The biological dimension of our soil?
“The microbial approach represents the last frontier in efforts to improve crop yield and is largely still unexplored. One day the agricultural microbial business will be huge. It must be so because the potential benefits are significant and all the other avenues to improve crop yields – nutrients, plant genetics, weedicides and insecticides, water management, crop rotation – have already been explored thoroughly.”
Dr Phil Heraud, School of biological Sciences, Monash University.
“Very large carbon-dioxide savings would undoubtedly result from building up organic matter in soil humus by accumulating a richly diverse soil biota. Soil loss – especially the physical loss or biological impoverishment, hence carbon depletion, of humus – is currently far outpacing soil and humus formation and enrichment worldwide.”
Paul Hawken, Amory Lovins and L Hunter Lovins, Natural Capitalism: The next industrial revolution, 1999.
“It would be not only foolish, but possibly disastrous, to entirely turn away from chemical knowledge that has been the basis of agricultural theory. What is needed is its integration with biological knowledge of the soil. In any case the major cause of soil destruction in the world today is not the application but the mis-application of scientific knowledge under the ruthless pressure of modern industrial life.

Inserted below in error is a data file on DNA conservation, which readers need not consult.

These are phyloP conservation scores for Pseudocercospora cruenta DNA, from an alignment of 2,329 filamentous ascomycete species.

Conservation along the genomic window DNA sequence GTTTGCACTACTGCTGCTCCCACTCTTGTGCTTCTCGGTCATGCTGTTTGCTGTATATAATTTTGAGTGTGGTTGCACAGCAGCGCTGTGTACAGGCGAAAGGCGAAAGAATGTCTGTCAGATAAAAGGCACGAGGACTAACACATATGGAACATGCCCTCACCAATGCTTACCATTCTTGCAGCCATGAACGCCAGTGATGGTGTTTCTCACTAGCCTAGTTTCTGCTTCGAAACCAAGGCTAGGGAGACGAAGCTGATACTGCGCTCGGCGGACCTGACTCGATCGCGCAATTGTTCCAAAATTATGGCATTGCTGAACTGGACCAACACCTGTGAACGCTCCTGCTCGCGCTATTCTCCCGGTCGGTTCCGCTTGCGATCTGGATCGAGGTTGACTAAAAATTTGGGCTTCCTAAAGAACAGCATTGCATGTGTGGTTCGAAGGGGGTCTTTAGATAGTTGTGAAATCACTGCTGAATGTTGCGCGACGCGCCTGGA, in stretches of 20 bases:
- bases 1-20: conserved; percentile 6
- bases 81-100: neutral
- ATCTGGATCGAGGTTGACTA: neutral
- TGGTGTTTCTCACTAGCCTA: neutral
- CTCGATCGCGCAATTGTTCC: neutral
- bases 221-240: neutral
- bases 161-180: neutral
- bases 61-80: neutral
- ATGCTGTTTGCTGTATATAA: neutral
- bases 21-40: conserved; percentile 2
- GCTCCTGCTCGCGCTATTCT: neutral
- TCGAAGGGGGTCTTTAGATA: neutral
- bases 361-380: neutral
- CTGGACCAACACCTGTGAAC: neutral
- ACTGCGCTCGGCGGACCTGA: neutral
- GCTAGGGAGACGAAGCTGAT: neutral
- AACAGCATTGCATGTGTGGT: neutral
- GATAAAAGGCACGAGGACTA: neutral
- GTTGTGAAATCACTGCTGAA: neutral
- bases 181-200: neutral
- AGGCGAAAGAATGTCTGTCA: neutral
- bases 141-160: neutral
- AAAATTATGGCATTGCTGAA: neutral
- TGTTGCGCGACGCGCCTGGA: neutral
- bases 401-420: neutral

The value of farm produce and products of the soil generally has been made subservient to the demands of industry, until the soil itself has become a raw product of industrial processing.”
Sir C. Stanton Hicks, Professor of Human Physiology and Pharmacology, Adelaide University.
“Due to increased cultivation, soil organic matter burned up, symbiotic fungi and nitrogen fixing bacteria have been lost. Biological boron, silicon and calcium have been lost or became deficient. The most obvious result is nitrogen deficiency”
Hugh Lovel: Agricultural Educator, author
Biological Nutrient Cycling
Soil nutrients are contained in the organic matter or humus which is attacked and broken down by the soil biology or foodweb. It has been scientifically well established that all nutrients to become plant available must first pass through this foodweb. Much is passed directly to the plants as they feed the biology with the products of photosynthesis – sugars (carbon), carbohydrates, amino acids etc . Also The soil foodweb like all nature is a hostile environment in a healthy soil environment there are thousands of biology per gram of soil. Each is preyed upon by others which results in the cycling of the nutrients they contain.
Carbon : Nitrogen Ratios...
eg: Protozoa need 30 C 1 N
-> they eat 1 bacterium (5 C 1 N) -> still need 25 C but N is ok
When the protozoa
have eaten 6 bacteria to satisfy their carbon needs they have 5 extra
nitrogen which they happily give up to the plant. Nematodes supply even
greater amounts. Phosphate, calcium, zinc, boron etc are all cycled in
the same fashion.